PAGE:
You’re already busy in your job, so how are you going to fit in (more) social media? I think about Twitter as more of an augmentation to an existing work situation; the business-card; the living network of contacts; the journal club and literary resource.
Whatever your existing routine might hold within it, Twitter can overlay onto it.
Scenario 1. You are reading a paper – Tweet a link to the paper you’ve read and say what you thought about it – add appropriate hashtag for a wider audience. END.
Time management 101 – Tweet about the paper and close the browser or app and don’t keep checking for responses or reactions.
Scenario 2. You’ve found a great newspaper report on your field of research. Tweet the link and perhaps add a comment – add appropriate hashtag for a wider audience. END.
Time management 101 – Tweeting from a share icon saves you from having to tweet from the application thereby ridding you of the temptation to check all of your notifications.
Scenario 3. Doing some fieldwork, at an event, or a work celebration. Take a picture with your mobile device – share the picture from your mobile picture app – add appropriate hashtag for a wide audience. END.
Time management 101 – If you have a lot of pictures you would like to Tweet at once, add them all to one tweet rather than as individual tweets.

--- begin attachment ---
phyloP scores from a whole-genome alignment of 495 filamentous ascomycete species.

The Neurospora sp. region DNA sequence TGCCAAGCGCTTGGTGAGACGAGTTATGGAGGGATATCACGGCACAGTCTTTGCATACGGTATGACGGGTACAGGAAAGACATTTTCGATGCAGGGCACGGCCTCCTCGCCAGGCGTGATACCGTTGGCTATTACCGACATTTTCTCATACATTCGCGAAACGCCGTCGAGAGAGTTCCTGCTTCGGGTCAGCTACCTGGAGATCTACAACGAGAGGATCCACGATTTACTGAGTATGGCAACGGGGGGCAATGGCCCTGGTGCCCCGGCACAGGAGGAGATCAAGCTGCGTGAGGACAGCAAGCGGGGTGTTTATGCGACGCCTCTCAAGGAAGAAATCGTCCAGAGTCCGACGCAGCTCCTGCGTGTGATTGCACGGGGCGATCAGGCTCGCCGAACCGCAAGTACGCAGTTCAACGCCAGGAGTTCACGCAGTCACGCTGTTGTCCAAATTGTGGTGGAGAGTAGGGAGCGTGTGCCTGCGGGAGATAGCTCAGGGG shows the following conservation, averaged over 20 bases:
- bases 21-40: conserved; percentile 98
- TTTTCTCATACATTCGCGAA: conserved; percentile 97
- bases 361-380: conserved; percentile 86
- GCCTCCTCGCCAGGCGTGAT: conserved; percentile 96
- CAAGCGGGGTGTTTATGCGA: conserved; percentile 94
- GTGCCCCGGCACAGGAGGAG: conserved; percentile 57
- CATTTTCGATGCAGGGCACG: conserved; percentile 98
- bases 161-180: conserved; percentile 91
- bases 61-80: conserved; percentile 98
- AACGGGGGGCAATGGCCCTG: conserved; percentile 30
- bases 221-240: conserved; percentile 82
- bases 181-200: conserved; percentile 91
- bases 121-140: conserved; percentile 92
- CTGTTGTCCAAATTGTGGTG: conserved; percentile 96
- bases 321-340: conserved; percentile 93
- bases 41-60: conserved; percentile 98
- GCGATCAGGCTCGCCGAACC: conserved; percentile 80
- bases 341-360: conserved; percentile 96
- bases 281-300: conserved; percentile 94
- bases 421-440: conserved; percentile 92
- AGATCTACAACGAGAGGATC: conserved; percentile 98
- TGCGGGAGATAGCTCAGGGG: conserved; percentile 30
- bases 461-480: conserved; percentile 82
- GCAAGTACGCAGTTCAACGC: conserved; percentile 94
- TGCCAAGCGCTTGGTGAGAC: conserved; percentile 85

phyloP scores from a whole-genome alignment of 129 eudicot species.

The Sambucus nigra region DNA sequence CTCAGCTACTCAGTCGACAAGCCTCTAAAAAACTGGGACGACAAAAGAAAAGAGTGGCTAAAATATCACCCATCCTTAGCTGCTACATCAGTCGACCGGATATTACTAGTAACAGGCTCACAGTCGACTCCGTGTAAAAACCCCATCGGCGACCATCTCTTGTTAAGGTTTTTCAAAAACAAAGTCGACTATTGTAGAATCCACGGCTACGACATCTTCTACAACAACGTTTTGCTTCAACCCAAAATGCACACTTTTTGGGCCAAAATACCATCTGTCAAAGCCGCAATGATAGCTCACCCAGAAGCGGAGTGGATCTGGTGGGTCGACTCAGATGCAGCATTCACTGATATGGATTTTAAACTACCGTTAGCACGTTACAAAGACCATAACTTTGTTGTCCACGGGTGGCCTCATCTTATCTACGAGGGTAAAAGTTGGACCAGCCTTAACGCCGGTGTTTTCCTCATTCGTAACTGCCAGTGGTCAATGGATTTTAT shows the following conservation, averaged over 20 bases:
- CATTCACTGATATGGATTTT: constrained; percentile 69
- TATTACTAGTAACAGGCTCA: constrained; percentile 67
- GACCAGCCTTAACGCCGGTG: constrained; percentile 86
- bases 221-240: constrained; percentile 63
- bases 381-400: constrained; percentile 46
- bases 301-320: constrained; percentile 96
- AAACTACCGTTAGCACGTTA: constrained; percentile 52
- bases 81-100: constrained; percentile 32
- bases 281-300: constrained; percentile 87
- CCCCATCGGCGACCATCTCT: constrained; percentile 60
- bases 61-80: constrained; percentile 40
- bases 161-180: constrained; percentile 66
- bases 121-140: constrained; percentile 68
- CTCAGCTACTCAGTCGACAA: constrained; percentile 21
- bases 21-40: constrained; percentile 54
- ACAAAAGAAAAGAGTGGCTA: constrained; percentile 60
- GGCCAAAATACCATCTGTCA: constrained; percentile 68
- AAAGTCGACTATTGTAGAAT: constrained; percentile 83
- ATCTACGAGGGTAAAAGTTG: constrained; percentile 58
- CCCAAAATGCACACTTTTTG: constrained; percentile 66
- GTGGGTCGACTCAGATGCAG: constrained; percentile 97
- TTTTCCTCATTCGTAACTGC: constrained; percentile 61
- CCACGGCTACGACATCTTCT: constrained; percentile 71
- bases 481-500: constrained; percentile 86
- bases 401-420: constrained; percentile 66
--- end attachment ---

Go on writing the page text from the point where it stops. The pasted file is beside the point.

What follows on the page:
N.B.: To be active on Twitter you don’t need to be using the Twitter website or Twitter app! From the above scenarios you can see how you don’t have to actually be on Twitter to be on Twitter – using proxy apps or ‘share’ buttons to post to your Twitter account makes you an active user without being tempted to be on the site.
Share buttons are a great way to avoid getting caught up in a long unplanned Twitter session. Most services on the internet have a facility linked to all major social media networks, so you can share without having to go to Twitter whether you are on your mobile device on at your desktop computer.
So, whatever you are doing, you can share it on Twitter without going on Twitter! Sounds a little ironic but it’s nice to think that when you do eventually get leisure time on Twitter you could open your account to a bunch of messages and responses to the things you shared when you were doing them.
(An excerpt of Twitter for Academics eBook – coming soon.)